Theatre Suburbia NEXT OPENING OCTOBER 31ST
ALWAYS A BRIDESMAID
BAD MEDICINE OR GOOD TO THE LAST DROP
Theatre Suburbia Northwest Houston’s longest running all volunteer playhouse, presents a World Premiere
OR Good to the Last Drop
By Kris Thompson
Directed by Elvin Moriarty and Akia Lorain McPhaul
July 18 to August 23, 2014
Do you enjoy westerns? Happy endings? Interactive theatre? Science/chemistry? Shades of Shakespeare, maybe Gilbert and Sullivan? As they complete their 53rd season, Theatre Suburbia (TS) invites you to practice your boos, hisses, cheers and ahhs to support the villains, heroine and hero in the summer ‘meller drammer.’ Bring a limbered up arm to gently toss popcorn at the villains when they come your way.
Theatre Suburbia’s first summer ‘Meller Drammer’ in August 1969 was “Perils on the Pecos, or Gun Fight at Gory Gulch”, an unpublished script by then Houstonian Bill Davis. Today audience members are ‘kids’ whose parents brought them a generation ago, bringing their friends and families!
What is a melodrama? Remember Popeye, the sailor man cartoons? Hero, heroine and villain.
“In general, melodramas show a very basic view of the world, breaking things down into the fundamental categories of “good” and “evil.” There is almost always a hero, who fights for what is right, and a villain, who tries to defeat the hero for his own maniacal purposes. A heroine usually holds the affection of both the hero and villain, and she typically needs to be saved in one way or another over the course of the plot — she is the damsel in distress.”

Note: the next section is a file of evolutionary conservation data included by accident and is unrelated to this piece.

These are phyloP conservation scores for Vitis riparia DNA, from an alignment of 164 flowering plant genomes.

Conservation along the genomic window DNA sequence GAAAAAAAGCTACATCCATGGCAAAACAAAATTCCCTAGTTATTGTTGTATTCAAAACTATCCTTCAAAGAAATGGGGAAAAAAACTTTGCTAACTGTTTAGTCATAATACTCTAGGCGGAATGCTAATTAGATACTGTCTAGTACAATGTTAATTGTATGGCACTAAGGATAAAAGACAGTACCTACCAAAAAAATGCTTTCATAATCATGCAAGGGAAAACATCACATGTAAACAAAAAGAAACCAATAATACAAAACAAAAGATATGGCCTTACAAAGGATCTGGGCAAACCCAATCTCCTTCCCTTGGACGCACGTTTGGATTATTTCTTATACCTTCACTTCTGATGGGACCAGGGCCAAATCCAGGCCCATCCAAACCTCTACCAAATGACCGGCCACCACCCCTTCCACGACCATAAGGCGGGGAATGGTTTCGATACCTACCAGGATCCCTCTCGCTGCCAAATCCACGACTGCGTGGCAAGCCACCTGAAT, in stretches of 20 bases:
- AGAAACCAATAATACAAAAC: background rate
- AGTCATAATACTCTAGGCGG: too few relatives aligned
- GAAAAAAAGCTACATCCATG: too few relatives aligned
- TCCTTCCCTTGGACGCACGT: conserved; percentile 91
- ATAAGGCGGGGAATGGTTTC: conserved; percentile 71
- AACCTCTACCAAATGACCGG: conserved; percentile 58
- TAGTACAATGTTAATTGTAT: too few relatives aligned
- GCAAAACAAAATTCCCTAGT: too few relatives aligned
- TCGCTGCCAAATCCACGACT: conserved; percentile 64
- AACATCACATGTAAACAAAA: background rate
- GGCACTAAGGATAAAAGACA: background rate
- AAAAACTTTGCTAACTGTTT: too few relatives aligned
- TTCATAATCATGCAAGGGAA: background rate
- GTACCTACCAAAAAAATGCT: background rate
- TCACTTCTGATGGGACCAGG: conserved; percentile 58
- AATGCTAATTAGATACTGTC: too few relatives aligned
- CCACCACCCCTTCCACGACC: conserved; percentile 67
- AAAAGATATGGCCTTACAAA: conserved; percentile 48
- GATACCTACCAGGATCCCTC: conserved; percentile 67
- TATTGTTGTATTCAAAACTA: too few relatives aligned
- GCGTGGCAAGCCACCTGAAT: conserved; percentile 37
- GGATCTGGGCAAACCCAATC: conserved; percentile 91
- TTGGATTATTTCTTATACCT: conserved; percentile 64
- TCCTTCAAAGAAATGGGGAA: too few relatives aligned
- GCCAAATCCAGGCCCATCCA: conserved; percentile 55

TS brings this art form that began in the 18th century to modern Houston. “Bad Medicine’s” talented cast excels as they perform the tight, progressive plot written by local playwright Kris Thompson. Thompson has a lifelong love affair with writing, with the audience as the beneficiary. Key to driving the action on stage with her repertoire of melodies is gifted pianist Alice Smith.
See more about the history at http://en.wikipedia.org/wiki/Melodrama
To prepare the audience for the ‘meller drammer’ experience, the casts hosts an etiquette orientation. Play nice and everyone has a wonderful time. Opening night’s audience was supportive of the cast and etiquette and everyone had a great time. Hats off to the cast and crew who sweep and mop the popcorn long after the audience goes home.